The rest, as they say, is history. I spent nearly a decade researching quilting and teaching what I'd learned to other medieval re-enactors and recreationists, and by the early 2000's I'd started making my first tentative steps into becoming a real live
girl quilt historian. I've given workshops at Historic Deerfield and the American Quilt Study Group's annual Seminar, taught at Pennsic and before non-SCA quilt guilds, presented papers at the Kalamazoo Medieval Studies Congress, and had two papers accepted for publication by legendary costume historian Robin Netherton for her annual journal Medieval Clothing and Textiles. It may sound like boasting, but I'm probably one of the two or three most knowledgeable people in the world on the subject of pre-1600 quilts, and though I haven't made much money, I've gained the great satisfaction of knowing that I'm doing my part to preserve quilting history.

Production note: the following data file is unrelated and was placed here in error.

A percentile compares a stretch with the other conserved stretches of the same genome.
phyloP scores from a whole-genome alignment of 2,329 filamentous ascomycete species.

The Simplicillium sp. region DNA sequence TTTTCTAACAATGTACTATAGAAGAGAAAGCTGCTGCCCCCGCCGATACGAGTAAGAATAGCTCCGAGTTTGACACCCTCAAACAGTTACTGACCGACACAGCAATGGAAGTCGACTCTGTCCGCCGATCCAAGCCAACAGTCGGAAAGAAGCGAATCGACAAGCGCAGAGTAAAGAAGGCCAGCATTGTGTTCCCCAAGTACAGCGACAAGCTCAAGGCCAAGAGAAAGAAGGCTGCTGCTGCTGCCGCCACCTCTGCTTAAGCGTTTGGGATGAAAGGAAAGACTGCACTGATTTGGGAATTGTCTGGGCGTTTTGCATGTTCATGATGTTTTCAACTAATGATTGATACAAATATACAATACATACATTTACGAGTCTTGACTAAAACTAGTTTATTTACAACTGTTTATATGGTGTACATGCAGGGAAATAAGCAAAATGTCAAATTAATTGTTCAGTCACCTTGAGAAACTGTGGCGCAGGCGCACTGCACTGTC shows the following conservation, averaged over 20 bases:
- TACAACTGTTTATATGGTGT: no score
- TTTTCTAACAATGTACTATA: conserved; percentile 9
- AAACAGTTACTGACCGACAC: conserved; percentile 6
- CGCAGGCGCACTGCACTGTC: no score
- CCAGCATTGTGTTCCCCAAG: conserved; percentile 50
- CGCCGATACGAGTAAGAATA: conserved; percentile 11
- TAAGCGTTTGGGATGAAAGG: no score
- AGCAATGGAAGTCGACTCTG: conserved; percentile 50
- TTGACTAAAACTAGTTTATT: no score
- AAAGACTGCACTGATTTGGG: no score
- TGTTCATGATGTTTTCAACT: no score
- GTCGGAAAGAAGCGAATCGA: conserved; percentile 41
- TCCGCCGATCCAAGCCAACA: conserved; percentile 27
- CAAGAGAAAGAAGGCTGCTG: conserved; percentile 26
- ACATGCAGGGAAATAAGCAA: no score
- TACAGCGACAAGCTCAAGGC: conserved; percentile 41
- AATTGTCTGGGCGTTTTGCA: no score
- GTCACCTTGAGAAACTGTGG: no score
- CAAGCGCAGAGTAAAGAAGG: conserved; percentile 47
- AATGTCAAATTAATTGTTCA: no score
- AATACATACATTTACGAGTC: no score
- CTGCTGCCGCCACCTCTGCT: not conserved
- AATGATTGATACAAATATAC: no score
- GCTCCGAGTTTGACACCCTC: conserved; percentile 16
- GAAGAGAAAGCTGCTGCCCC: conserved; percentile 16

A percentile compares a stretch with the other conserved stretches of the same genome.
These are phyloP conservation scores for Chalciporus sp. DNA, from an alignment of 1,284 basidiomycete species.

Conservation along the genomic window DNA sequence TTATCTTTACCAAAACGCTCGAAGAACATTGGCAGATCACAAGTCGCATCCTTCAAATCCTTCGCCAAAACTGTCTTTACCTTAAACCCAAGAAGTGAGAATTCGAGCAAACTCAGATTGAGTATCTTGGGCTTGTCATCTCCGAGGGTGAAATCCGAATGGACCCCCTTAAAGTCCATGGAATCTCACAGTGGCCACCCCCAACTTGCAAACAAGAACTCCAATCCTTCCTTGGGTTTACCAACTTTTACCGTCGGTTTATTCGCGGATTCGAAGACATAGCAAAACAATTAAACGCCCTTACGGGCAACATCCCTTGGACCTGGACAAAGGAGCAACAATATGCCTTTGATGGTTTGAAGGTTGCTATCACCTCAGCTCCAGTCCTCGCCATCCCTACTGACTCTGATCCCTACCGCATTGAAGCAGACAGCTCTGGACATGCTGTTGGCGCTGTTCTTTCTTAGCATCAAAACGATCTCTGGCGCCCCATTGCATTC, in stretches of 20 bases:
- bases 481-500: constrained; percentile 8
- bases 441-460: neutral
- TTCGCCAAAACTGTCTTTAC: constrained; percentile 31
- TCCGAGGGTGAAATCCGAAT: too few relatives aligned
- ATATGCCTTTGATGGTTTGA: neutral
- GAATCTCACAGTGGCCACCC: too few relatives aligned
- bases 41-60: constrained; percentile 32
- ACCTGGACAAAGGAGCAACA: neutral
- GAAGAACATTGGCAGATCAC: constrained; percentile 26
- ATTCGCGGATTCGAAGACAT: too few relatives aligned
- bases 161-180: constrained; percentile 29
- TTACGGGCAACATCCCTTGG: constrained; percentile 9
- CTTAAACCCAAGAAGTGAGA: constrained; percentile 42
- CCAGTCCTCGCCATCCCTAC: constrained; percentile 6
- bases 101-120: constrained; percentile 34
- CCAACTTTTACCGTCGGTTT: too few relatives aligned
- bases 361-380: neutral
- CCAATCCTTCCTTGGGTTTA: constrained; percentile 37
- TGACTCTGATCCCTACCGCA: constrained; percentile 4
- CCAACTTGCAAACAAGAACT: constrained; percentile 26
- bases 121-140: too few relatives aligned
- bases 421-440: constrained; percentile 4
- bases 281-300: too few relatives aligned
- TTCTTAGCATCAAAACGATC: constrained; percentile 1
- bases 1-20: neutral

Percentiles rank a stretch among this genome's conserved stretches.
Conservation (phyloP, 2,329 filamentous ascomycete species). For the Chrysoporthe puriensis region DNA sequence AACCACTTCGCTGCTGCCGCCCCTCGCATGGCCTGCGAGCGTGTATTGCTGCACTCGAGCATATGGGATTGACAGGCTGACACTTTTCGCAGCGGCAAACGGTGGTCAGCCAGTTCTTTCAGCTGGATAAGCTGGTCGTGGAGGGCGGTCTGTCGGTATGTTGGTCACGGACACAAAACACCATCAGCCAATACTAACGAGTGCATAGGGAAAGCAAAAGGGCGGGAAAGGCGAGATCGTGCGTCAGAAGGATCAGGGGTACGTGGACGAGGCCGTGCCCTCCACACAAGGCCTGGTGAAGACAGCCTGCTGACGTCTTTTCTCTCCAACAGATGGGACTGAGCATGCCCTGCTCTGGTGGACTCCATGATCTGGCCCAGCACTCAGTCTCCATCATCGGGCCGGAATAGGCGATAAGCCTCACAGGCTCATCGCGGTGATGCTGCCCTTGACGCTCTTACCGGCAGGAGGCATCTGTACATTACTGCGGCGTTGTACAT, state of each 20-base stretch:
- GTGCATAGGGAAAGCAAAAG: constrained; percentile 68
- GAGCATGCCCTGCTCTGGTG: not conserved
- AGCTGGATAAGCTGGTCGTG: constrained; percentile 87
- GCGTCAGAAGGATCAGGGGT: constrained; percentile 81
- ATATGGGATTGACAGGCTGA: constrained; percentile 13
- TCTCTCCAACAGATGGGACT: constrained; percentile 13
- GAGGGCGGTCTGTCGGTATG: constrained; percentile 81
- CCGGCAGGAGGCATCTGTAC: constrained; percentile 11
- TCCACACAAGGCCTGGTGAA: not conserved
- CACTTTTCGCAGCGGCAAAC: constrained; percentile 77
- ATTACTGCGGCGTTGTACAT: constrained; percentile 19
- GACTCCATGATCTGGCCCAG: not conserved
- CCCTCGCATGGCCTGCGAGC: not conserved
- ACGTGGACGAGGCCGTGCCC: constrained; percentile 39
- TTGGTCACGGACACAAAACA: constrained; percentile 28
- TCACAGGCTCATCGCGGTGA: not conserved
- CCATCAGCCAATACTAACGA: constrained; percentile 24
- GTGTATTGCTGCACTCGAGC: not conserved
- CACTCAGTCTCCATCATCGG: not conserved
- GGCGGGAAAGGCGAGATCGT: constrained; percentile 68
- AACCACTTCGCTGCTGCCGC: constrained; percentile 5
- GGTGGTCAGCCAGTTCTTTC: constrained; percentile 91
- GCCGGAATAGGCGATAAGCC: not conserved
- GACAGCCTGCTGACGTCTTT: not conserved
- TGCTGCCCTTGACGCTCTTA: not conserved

I'm not the only quilter to be bitten by the history bug. Although most quilt historians specialize in much more recent quilts, the odds are that, like me, they began as amateurs who fell in love with quilting, started researching their favorite type of quilt, and soon found that they knew more than anyone else. The early quilt historians, led by Sally Garouette, banded together to form the American Quilt Study Group as a way to promote good scholarship and increase general knowledge about quilting, patchwork, and related needlework. AQSG members have done some extraordinary work that has led to great improvements in the quality of writing about quilts, both as history and as technique. The difference is obvious to anyone who picks up a copy of an early quilt history book like The Romance of the Patchwork Quilt in America and compares it with a recent book like Massachusetts Quilts: Our Common Wealth. There are now quilt museums, scholarly books, a state of the art study center and museum in Nebraska, even a master's program at the University of Nebraska-Lincoln.